The Securities and Exchange Commission yesterday issued a warning to U.S. corporations that lying about merger and acquisition plans would result in disciplinary action. Henceforth, corporations either must tell the truth or refuse to comment at all, the agency said.
The message was in the form of a response to Carnation Co., which was the subject of an investigation following its acquisition last year by the multinational corporation Nestle' S.A. The securities agency found that Carnation had made "materially false and misleading" public statements during the period when takeover negotiations were under way.
At the same time that top Carnation officials were meeting with Nestle' executives in Switzerland, Carnation's treasurer, Michael Malone, who was unaware of these activities, denied the takeover rumors circulating in the financial press. On Aug. 7, Malone was quoted as saying there were "no corporate developments that would account for the stock action." Carnation's stock price, which stood at 54 1/2 on May 25, increased 4 5/8 that day.
Again, on Aug. 21, Malone -- still unaware -- again denied the rumors of a Nestle' acquisition, telling the press, "We are not negotiating with anyone." Carnation stock slumped 1 7/8 in the next three days. Shortly thereafter, Carnation's chairman, H. Everett Olson, instructed Malone to answer further questions with "No comment."
On Sept. 4, a joint announcement was made that Nestle' would acquire all of Carnation for $83 per share.
Securities laws prohibit issuers from making statements that are false or misleading. The SEC found that Carnation's denials were indeed false and misleading because negotiations were already in progress. The agency quoted a judicial opinion to the effect that where a corporation wants to prevent premature disclosure of secret preliminary merger negotiations, the appropriate response would be "No comment."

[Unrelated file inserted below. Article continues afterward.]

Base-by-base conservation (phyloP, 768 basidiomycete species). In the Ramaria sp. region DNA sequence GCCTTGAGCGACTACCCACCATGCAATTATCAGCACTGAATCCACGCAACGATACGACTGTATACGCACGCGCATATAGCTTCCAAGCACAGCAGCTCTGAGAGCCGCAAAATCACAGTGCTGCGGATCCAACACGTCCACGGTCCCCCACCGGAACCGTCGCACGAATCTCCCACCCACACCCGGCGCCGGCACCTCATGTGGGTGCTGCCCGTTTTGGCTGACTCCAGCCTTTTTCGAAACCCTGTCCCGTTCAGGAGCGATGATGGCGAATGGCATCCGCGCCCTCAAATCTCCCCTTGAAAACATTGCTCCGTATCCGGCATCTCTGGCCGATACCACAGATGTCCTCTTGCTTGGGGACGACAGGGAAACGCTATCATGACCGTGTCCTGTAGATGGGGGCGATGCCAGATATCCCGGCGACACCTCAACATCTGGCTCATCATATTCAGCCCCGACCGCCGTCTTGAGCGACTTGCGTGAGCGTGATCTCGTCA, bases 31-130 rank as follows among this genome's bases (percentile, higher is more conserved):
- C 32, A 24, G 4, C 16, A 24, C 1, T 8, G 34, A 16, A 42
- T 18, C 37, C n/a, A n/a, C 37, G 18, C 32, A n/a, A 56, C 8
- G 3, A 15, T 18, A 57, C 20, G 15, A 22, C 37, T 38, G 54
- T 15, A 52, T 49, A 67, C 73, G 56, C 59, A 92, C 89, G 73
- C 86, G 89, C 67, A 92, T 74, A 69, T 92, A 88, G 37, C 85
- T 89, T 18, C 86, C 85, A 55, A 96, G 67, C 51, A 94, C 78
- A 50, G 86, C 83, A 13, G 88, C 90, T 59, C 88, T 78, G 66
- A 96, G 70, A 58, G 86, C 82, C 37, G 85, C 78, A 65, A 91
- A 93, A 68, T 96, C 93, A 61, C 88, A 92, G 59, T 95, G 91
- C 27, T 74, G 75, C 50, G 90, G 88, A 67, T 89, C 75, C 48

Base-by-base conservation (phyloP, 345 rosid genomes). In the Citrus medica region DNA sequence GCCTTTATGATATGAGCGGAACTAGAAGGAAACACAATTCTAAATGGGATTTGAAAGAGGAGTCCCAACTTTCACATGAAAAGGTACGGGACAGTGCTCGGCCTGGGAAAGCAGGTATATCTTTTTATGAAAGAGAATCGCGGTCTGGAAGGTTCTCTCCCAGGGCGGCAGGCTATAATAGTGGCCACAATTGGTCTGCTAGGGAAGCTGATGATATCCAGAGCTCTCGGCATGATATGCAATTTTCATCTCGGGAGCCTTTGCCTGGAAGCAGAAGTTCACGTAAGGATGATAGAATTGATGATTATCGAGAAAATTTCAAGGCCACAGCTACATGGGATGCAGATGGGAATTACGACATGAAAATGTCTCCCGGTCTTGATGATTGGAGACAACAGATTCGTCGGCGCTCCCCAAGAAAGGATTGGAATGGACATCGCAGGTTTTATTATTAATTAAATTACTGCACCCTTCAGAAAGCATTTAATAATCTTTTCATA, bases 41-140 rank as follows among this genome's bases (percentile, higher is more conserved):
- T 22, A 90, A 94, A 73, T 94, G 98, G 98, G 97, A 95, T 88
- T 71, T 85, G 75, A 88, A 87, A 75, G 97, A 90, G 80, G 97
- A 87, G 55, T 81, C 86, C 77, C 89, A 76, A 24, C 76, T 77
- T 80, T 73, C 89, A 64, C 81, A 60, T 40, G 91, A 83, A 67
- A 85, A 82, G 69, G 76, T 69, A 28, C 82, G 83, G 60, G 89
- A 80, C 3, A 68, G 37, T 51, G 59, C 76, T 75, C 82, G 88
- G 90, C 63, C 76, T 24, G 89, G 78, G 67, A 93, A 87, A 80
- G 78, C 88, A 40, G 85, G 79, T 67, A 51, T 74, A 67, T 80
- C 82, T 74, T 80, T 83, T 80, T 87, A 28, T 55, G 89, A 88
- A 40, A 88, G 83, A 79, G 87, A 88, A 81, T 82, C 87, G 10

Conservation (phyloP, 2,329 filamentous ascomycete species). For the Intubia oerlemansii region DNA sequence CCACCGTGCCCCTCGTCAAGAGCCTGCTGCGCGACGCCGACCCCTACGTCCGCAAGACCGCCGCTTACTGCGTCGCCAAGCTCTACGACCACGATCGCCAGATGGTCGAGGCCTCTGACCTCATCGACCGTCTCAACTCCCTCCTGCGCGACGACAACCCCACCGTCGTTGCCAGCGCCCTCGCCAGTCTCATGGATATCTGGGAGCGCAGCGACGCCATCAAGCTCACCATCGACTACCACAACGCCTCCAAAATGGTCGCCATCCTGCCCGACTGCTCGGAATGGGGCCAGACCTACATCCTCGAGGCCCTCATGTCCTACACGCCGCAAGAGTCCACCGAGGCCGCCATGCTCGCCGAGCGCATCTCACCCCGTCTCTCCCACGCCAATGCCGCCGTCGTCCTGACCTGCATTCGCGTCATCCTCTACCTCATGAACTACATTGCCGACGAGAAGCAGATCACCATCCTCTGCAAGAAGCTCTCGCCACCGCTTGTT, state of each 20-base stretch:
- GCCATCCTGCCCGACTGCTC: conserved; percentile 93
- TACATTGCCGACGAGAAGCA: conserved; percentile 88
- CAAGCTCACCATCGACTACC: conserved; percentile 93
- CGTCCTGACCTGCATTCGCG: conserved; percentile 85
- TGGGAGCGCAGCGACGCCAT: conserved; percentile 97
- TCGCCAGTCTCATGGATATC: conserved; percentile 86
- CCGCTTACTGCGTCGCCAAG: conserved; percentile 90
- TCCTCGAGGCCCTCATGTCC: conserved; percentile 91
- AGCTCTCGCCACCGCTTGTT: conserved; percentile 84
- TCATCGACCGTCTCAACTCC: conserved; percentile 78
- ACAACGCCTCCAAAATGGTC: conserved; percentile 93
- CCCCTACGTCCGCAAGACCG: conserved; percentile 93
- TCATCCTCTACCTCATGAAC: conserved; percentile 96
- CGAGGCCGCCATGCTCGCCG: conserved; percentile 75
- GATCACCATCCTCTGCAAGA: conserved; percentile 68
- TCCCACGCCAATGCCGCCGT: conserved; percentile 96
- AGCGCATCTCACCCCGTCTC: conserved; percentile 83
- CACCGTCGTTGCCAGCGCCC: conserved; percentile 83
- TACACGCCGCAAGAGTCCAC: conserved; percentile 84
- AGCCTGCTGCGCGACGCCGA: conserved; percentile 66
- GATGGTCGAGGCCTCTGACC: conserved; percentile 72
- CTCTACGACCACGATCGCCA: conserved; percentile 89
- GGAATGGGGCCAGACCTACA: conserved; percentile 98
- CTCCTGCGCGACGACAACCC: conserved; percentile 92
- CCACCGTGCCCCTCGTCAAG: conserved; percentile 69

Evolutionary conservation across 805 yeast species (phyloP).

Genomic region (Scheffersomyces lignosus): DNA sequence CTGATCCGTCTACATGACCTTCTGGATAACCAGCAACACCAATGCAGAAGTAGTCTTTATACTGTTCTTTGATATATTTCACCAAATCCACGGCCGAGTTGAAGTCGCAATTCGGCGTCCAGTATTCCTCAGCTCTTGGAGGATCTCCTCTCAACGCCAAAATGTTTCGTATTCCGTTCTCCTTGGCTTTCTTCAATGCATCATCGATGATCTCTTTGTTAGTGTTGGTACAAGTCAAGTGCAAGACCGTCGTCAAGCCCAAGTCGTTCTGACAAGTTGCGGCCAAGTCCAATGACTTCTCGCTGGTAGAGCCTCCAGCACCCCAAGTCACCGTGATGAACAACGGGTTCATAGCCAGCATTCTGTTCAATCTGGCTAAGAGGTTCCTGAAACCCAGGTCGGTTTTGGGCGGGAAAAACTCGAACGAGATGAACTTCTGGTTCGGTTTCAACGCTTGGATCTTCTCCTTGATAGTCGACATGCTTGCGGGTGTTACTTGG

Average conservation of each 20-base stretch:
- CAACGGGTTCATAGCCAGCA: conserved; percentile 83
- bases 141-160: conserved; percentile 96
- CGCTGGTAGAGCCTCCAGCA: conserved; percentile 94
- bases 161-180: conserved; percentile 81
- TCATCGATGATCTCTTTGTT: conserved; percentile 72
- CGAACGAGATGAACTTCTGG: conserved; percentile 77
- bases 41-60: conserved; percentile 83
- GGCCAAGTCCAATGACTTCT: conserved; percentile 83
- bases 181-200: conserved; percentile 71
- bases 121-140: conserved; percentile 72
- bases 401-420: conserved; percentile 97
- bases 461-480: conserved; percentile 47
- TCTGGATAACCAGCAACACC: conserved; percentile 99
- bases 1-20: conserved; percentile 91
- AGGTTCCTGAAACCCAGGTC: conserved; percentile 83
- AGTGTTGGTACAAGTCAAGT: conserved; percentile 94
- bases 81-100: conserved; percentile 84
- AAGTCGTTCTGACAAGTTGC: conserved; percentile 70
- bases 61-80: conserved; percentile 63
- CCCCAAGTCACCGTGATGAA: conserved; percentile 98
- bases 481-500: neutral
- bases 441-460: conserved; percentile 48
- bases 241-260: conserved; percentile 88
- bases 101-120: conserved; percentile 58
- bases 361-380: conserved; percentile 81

The SEC response suggests a corporate responsibility to ensure that its officials or spokesmen do not mislead the public either wittingly or unwittingly under such circumstances.
The SEC reminded the company of its duty to disclose material information to stockholders. It continued, "Had Carnation disclosed in the Aug. 7 and Aug. 21 statements the contacts with Nestle' . . . the reasonable Carnation shareholder would have considered that information to be significant in deciding whether to buy, sell or hold the stock."
The SEC did not seek to levy a penalty on Carnation. Instead, it took the unusual action of concluding its response with a warning that it "will take appropriate enforcement action against issuers which fail to comply with these [disclosure] requirements."
The warning comes at a time when merger activity is at a peak. Consequently, said an SEC spokesman, "the problem [of misleading information] may be more pervasive in the marketplace than we know." The agency puts great emphasis on giving all stockholders equal opportunity. These new disclosure requirements could serve to dampen speculative activity by a few professional investors.